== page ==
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Large eddy simulation techniques to simulate and c ontrol by design cyclic variability in otto cycle engines

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Improved transport sustainability

The PRISM algorithm was developed to allow reliable chemistry modelling of engine flows with unprecedented gains in computing time.

Climate Change and Environment

Aiming to reduce green house gases and other pollutants emitted by automobiles, the LESSCO2 project focused on unsteady engine operation in Otto cycle internal combustion engines. Effective control of the cyclic variability in these engines can result in improvements in engine efficiency and pollutant emissions. Furthermore, cycle to cycle variations are considered responsible for limiting the operation range of novel concepts, such as Controlled Auto-Ignition (CAI) engines. Due to lack of suitable three-dimensional Computer Fluid Dynamic (CFD) tools unsteady engine phenomena have not been extensively explored. Urged by this the LESSCO2 project developed an innovative engine design tool for unsteady engine operation. The tool enables prediction of the effects of this operation on the energy conversion efficiency and the related pollutant emissions. More specifically, researchers adopted the Large Eddy Simulation (LES) technique to include unsteady effects in the combustion chamber of engines. One of the key project results involved the integration of realistic auto-ignition chemistry into three dimensional CFD simulations. The PRISM algorithm offers 'intelligent' and fast chemistry tabulation by coupling automatic mechanism reduction with solution mapping. The method has been successfully implemented into a simple stochastic reactor model for engine knock simulation using a kinetic mechanism for mixtures of n-heptane and iso-octane. For further information on the project work, click at:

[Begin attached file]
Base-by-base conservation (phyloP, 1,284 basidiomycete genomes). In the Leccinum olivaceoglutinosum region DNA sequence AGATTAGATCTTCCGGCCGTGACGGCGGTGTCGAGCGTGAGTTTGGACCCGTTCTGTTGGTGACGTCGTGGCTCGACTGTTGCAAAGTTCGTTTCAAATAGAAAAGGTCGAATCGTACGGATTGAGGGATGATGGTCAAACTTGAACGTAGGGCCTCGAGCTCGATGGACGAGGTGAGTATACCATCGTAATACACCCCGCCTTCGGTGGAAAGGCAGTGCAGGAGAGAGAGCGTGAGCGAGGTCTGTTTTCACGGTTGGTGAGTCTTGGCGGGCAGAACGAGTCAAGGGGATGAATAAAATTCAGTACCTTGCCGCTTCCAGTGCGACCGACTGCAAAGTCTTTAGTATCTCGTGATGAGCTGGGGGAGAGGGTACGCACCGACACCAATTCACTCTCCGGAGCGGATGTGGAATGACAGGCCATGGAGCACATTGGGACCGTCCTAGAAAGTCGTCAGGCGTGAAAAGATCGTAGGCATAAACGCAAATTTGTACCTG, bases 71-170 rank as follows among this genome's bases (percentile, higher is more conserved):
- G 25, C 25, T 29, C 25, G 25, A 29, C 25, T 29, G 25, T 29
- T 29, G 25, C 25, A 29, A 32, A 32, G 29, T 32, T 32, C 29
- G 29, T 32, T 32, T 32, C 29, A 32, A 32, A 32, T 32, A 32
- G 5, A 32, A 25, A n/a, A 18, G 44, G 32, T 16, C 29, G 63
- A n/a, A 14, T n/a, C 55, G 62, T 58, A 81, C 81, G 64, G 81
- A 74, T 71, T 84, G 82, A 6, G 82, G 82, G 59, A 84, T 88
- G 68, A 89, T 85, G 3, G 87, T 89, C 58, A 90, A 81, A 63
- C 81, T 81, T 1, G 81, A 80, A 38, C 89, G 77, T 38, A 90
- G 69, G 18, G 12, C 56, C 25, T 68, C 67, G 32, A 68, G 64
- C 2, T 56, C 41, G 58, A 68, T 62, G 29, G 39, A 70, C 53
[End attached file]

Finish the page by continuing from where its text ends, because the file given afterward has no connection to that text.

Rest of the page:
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Climate Change and Environment

2 April 2014